My birthday was on Tuesday the 24th. I suppose birthdays are supposed to be a happy time but I felt kind of down. 


One of the things I’ve looked forward to on my birthdays since I found my birth family has been waiting to see what kind of card my Dad would come up with. Not to belittle the other cards I receive from people, because they are wonderful too, but my Dad wrote a kind of cowboy poetry that I always looked forward to receiving.

One of the cards he sent me said,

Happiest Birthday!
Dance like there’s nobody watching,
Love like you’ve never been hurt,
Work like your reputation in in judgment,
Live like you know there’s a hell.
Ride like there’ nobody watching,
And like you’re really expecting to win.
Don’t hold a grudge or try to get even,
I’ve done it and tried it too often,
And now I’ve learned to move on, I’m believing.
Care for the ones who don’t care
You’re better than that, and we all need a break.
Keep your word, don’t break a promise,
Your reputation, for sure, is at stake.
Rise in the morning, like the sun shining brightly.
The world won’t stop nor slow down just for you
There’s life to be lived.
Love, your other Dad

Granted, not all the lines may be original but the way he put them together and added his own words made these cards very special to me and to my brothers and sisters who received their own special birthday cards.

My Dad died last Thanksgiving from cancer. (You can read more about that in Horse Love and Genetics.) So there will be no more special birthday cards from him. Maybe just a new ritual of pulling out the old cards and rereading them. And remembering what a special place he holds in my heart.

I miss you Dad. 

Second round of layoffs today at work. The first round was in December, not that long ago. So far I’ve dodged the bullet.

 
Seems like the first thought the people who remain employed have in a layoff is “Thank God it wasn’t me.” And there is a huge sense of relief. 
 
However, that’s soon followed by a feeling of guilt for immediately thinking solely about yourself and for somehow being lucky enough to still have a job.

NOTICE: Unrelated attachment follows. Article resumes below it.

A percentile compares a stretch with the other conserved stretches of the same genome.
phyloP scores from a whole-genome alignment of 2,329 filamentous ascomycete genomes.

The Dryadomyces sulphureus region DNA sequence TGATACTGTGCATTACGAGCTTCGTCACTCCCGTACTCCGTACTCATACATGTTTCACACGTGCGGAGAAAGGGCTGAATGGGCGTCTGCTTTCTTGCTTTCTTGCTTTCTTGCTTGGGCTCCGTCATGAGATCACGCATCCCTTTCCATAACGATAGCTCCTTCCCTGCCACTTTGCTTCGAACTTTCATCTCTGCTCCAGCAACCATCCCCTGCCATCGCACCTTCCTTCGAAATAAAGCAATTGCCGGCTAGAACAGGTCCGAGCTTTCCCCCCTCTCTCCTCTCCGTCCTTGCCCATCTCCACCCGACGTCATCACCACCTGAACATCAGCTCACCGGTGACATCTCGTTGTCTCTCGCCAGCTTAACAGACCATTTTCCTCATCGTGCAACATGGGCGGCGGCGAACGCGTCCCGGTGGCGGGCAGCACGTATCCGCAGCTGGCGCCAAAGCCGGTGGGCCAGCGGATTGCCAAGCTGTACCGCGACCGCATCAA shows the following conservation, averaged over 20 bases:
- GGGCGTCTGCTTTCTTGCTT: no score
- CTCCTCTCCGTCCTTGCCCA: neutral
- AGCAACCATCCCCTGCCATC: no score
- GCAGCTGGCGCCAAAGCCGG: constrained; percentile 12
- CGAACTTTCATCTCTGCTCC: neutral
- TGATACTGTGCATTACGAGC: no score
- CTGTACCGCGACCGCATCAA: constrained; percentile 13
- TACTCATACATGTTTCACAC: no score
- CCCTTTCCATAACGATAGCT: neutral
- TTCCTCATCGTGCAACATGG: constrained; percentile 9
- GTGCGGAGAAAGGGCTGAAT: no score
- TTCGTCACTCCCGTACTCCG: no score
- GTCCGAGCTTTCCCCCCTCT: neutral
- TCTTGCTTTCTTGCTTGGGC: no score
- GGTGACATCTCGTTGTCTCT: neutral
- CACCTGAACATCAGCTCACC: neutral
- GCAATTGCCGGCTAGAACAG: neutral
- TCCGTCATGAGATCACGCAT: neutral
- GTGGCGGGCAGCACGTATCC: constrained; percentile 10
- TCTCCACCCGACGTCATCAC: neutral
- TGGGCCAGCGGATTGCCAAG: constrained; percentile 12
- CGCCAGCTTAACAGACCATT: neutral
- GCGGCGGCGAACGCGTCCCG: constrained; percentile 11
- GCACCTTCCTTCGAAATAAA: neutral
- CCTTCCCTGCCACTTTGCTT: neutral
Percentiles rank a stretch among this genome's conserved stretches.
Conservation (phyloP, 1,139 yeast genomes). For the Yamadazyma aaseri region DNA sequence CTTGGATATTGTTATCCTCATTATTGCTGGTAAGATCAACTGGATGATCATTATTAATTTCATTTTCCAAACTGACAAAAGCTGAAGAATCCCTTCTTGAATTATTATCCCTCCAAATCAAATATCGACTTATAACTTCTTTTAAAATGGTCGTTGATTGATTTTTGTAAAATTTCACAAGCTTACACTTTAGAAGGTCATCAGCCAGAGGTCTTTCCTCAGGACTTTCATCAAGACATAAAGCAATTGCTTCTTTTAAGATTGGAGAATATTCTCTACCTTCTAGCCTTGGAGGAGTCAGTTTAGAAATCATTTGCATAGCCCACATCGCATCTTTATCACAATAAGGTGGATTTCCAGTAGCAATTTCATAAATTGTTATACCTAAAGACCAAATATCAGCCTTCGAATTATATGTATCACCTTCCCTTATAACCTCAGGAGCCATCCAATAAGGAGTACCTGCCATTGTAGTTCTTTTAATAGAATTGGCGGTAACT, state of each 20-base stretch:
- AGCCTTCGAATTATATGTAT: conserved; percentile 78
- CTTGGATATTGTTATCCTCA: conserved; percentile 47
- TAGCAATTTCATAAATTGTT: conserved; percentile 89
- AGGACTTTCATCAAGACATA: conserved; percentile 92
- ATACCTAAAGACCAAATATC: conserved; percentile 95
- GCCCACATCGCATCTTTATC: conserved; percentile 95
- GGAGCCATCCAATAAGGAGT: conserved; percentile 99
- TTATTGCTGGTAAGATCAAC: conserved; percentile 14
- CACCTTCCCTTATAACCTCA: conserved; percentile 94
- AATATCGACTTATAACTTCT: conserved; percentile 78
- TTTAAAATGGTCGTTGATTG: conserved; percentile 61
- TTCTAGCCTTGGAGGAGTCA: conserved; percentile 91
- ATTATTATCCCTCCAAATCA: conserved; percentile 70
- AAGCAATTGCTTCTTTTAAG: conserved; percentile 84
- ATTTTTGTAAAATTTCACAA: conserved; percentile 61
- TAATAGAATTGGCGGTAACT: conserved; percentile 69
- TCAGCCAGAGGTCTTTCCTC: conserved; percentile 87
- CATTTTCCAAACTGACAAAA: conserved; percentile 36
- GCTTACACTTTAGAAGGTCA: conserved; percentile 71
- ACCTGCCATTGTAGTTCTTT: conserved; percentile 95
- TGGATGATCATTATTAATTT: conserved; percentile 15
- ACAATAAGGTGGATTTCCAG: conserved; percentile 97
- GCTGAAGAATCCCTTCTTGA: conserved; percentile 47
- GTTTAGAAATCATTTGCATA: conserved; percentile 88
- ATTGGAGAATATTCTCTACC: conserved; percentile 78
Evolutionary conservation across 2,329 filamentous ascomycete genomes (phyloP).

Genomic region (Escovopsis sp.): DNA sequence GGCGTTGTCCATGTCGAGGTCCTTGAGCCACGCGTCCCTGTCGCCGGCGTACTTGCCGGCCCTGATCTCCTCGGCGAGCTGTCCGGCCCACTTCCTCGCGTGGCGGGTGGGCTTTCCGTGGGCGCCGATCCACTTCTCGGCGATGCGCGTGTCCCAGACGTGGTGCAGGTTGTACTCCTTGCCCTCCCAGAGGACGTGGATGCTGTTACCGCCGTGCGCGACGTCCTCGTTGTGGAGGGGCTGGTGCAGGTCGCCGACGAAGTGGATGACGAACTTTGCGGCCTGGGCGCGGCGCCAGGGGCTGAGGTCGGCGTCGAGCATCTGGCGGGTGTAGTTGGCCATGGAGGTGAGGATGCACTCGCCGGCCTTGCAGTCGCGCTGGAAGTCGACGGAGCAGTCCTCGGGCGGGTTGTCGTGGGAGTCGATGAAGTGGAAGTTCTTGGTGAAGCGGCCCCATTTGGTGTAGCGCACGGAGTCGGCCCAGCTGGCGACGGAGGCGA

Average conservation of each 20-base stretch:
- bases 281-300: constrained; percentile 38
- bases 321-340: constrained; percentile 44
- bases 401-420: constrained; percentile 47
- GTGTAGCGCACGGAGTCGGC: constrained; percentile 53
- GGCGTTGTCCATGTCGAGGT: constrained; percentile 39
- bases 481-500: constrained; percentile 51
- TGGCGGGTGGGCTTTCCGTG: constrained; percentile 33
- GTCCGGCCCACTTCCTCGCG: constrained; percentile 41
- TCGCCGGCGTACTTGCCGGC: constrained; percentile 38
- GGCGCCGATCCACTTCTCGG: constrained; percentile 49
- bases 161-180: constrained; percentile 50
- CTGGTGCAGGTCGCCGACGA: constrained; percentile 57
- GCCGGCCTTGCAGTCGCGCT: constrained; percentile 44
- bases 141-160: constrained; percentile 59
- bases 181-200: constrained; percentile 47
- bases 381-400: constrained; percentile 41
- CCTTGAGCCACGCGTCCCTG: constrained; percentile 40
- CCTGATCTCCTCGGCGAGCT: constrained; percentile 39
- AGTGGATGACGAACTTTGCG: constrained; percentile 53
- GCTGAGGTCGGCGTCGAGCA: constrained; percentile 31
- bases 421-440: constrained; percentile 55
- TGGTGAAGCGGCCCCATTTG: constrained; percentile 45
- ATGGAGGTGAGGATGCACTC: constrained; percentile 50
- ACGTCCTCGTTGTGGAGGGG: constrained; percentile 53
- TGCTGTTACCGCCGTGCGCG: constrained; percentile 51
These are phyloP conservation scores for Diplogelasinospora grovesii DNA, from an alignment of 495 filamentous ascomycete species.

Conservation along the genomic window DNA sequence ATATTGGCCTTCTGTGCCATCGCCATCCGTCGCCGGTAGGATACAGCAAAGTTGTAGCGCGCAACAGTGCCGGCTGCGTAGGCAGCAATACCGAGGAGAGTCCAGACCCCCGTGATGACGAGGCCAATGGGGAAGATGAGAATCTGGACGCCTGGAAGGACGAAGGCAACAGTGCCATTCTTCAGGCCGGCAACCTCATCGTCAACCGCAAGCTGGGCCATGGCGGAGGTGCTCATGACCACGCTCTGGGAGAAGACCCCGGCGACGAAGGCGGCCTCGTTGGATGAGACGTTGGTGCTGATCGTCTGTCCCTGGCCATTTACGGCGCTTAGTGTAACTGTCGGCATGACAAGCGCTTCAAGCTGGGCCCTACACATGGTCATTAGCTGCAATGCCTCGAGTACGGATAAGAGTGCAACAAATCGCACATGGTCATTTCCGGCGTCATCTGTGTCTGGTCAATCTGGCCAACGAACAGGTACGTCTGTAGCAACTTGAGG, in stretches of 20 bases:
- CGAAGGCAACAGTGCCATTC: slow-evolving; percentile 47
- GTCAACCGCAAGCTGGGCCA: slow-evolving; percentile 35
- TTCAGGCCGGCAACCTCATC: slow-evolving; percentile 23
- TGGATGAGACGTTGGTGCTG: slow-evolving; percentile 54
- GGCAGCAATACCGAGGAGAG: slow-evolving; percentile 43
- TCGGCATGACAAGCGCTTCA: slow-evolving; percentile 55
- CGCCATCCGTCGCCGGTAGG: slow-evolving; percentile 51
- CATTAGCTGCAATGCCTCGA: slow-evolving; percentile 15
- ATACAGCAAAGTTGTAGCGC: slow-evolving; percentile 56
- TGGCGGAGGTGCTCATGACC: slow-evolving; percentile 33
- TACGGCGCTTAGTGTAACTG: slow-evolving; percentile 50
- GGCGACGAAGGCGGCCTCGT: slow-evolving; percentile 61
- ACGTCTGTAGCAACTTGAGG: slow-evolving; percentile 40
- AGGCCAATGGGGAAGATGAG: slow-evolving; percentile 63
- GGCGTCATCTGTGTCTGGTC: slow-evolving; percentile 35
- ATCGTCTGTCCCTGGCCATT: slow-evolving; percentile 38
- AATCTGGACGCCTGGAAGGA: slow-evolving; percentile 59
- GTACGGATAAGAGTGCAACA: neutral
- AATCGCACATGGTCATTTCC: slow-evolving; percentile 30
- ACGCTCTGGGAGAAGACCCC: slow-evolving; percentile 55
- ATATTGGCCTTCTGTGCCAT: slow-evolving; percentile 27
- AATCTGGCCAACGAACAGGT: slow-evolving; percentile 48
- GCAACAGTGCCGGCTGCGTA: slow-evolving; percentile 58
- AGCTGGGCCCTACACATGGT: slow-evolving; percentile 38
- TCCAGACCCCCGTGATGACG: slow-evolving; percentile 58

And you feel sad about the loss of your coworkers, some who you know well and will miss, others you didn’t know that well, except that you assume they have a mortgage or rent to pay and perhaps kids to support and there are no jobs out there to be had. And you wonder what they are going to do.
 
Which leads you to wondering what you would do. Because if things don’t get any better soon, you could be next. And there it hangs over your head.
 
You have absolutely no control over the situation, but you try to figure out how you can control it anyway and you make yourself crazy with fear. 
 
You already had more work to do than could possibly be done by one person and now you’ll need to do even more. What if you can’t do it? The uncertainty and fear eats at you and doesn’t do a whole lot for your job performance or your health. 
 
So what’s a person to do?
 
I say, you try to see the beauty in the shit. 
Or something like that.

Really, I don’t know what you do. Especially if you are one of the people that lost your job. Me, I’m praying for all of us — those that lost their jobs already and those that are afraid of losing their jobs. 
 
And I’m trying to appreciate the good things in my life — my husband, my family, my animals, my job, that summer is on the way, and a bunch of other, well, you know… stuff. 
 
Sounds pollyannish but it’s all I can come up with right now.

About a year ago, I started drawing. It all started with this journaling group that meets once a month at a coffee shop, led by Lynn Fisher. When I saw the notice about the journaling group in a newsletter I thought, hmmm… I like to journal, but what exactly would a group of journalers do when they get together? I was curious.

What I didn’t realize is that the group was mainly for art journalers — I didn’t even understand what that was. I simply wrote in my journal, pretty much the same old complaining, whining, promises to do better tomorrow drivel, day-after-day.

I was thoroughly enamored with the artistic ways of these women but held no hopes that I could do the same sort of thing. But then I took a class with Roz Stendahl, who is amazing! I’m not even going to try and keep up with her. Roz taught a group of us how to make our own journals and some basic principles of drawing and painting.

Okay. So I still don’t know how to draw worth a darn. But what I’ve discovered is that drawing is like meditation for me. It forces me to slow down and notice things. My brain tends to operate like a pin ball machine, flinging thoughts this way and that way, some thoughts setting off bells and whistles and lights while others just end up in the gutter. But anyway, drawing stops all that chaos — at least for a little while.

And what came as a total surprise is that drawing is fun! Yeah, you have to struggle with all those voices in your head, telling you that you have no talent, this is a waste of time, blah, blah, blah. But if you can get past your inner critic, you start to remember what it was like when you first discovered crayons and pencils and the joy of making marks on paper. 

So the heck with being any good at drawing. I just look at it as:

A more interesting way of creating to do lists.

Of recording an interesting event.

Or recording the weather conditions.

Oh, and you don’t have to draw. Lots of art journalers paint, collage, or use photos. The main, thing is to take a moment to be still, and notice what’s going on in your life, right now. Actually, when you think about it, that’s what blogging is all about. But I do enjoy getting off my computer and putting a pen or pencil to good old fashioned paper…

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